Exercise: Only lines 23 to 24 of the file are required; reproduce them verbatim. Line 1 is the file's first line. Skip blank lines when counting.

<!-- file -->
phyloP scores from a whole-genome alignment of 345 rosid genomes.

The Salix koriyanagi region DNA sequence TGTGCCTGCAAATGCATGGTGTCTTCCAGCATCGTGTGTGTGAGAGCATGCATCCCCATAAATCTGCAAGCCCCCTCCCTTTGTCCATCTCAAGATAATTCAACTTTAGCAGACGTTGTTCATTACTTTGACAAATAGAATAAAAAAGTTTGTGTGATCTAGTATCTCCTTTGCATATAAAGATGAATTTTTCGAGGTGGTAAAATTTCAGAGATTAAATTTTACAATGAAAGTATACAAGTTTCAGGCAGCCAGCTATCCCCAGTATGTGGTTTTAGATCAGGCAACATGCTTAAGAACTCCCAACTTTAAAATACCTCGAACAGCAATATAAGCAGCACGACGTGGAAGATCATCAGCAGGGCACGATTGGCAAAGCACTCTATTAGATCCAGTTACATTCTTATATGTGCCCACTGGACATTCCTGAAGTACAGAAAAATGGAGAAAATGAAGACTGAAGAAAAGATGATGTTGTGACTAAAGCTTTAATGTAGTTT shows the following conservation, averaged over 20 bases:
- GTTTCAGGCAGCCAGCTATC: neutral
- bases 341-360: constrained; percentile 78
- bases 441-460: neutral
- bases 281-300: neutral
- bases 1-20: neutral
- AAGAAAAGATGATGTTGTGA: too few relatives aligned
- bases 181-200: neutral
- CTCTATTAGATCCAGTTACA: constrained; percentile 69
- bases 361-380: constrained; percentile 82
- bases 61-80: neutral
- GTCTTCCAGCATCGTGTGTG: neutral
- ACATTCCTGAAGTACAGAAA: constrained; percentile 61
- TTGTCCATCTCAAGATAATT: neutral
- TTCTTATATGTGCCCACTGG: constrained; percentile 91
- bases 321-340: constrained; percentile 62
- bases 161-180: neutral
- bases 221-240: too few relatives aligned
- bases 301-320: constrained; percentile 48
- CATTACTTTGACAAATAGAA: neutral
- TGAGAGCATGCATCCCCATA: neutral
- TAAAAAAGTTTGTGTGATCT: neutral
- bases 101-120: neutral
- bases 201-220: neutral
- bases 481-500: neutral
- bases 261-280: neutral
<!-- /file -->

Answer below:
- TAAAAAAGTTTGTGTGATCT: neutral
- bases 101-120: neutral